Thank you guys indeed for the information.

    There are three main stages for making carbon fibre orthosis:
    1) Scan (feet, synthetic bandages cast, plaster cast or plaster mold);
    2) CAD (producing positives: Omega Tracer, OreTek, Rodin 4D);
    3) CAM (5 axis Balestrini milling machine).

    As I said we are looking for a pretty good CAD system for making possitives. We already bought a 3D Artec MH scanner and have a CNC Balestrini machine.

    I'm thinking about Rodin 4D CAD system, for me it looks one of the best at the moment.

    Please write some comments about Rodin 4D software system. Many thanks.
  7. joejared

    joejared Active Member

    In terms of OreTek and G-code based machines, I have written convertors for 3 and 4 axis machines, Haus, Herco, Fadal, WinCNC, and Techno-ISEL models, as well as a direct interface to all of TechnoCNC's servo based machines and Acroloop ACR2000 based machines. There are many videos on Youtube of my manufacturing processes that vary from my prototype Techno-ISEL machine to the more modern tabletop machines.

    The up side to your machine is that it's a heck of a machine. In fact, it'd be great if you were doing AeroSpace work or perhaps, direct milling AFOs or braces, in which case I'd be inclined to agree with your selection of machine. A 3 axis machine will do just as good of a job machining EVA, MDF, polypropylene, or Delrin with lower power requirements and a substantially lower loan payment. One customer in 2009 started with a used techno that cost approximately $7500, and is now producing more than 700 pair/month with that machine. A 4 axis machine can be used to flip the plate and while I have written convertors for 2 types, (pnuematic and servo), few would buy a machine like that when they can get a machine that does the job for 1/4 of the cost.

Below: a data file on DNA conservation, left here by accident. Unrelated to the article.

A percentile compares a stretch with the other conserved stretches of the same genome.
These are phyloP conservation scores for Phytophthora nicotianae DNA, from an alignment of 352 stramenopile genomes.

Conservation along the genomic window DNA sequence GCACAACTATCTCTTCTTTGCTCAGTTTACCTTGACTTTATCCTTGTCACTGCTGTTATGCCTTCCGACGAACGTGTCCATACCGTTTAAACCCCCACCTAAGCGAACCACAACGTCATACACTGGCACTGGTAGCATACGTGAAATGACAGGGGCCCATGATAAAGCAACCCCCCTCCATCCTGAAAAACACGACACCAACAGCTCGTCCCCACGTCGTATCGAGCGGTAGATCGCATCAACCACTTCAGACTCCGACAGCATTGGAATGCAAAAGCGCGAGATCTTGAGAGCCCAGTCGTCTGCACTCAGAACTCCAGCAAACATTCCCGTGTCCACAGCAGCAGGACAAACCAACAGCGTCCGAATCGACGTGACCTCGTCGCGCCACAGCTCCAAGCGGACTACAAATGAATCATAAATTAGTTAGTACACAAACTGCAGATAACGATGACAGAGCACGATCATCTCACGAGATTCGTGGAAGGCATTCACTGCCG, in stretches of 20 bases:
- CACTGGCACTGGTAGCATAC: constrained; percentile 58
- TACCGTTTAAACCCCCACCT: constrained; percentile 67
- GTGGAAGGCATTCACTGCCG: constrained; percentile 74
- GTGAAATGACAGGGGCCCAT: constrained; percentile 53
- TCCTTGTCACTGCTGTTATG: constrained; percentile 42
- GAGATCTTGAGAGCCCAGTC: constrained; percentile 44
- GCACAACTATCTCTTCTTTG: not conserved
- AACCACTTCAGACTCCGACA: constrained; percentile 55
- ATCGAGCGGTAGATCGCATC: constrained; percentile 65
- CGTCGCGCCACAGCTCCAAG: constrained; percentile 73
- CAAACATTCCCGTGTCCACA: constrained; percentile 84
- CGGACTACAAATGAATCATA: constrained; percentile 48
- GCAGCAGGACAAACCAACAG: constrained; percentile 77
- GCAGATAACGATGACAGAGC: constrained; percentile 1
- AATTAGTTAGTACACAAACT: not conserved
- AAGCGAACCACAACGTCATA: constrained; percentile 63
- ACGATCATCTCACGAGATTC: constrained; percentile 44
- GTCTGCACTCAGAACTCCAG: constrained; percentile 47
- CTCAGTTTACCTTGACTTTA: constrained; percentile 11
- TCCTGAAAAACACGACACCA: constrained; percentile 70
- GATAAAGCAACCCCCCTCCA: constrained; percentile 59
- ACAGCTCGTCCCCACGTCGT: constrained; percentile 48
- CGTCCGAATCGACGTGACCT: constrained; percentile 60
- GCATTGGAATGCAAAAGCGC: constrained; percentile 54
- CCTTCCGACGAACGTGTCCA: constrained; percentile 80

One disadvantage of G-code based machines is that they're more difficult to set up, whereas the machines I sell are turnkey, whether they are client (Scanner only systems) or client/server (Scanner/Router) systems. Also, and unlike OreTek machines, a G-code machine is a dumb terminal, designed to run a single program. OreTek MicroMill systems are designed to the task of manufacturing foot orthoses with a single keystroke and are easily scalable when production demand increases.

    My successful experiments with engraving also confirmed a theory that polyproylene bends and stress relieves as it's cut, which means no matter how accurate your machine is, it's really spacing between devices and target plastic thickness that has the largest effect on thickness tolerances. If you space the orders so close that there's no rib to support them, the plastic will bend more, and the thinner you cut them, the more they'll bend as well. Typically, devices aren't cut less than 3mm and when they are, tolerances suffer.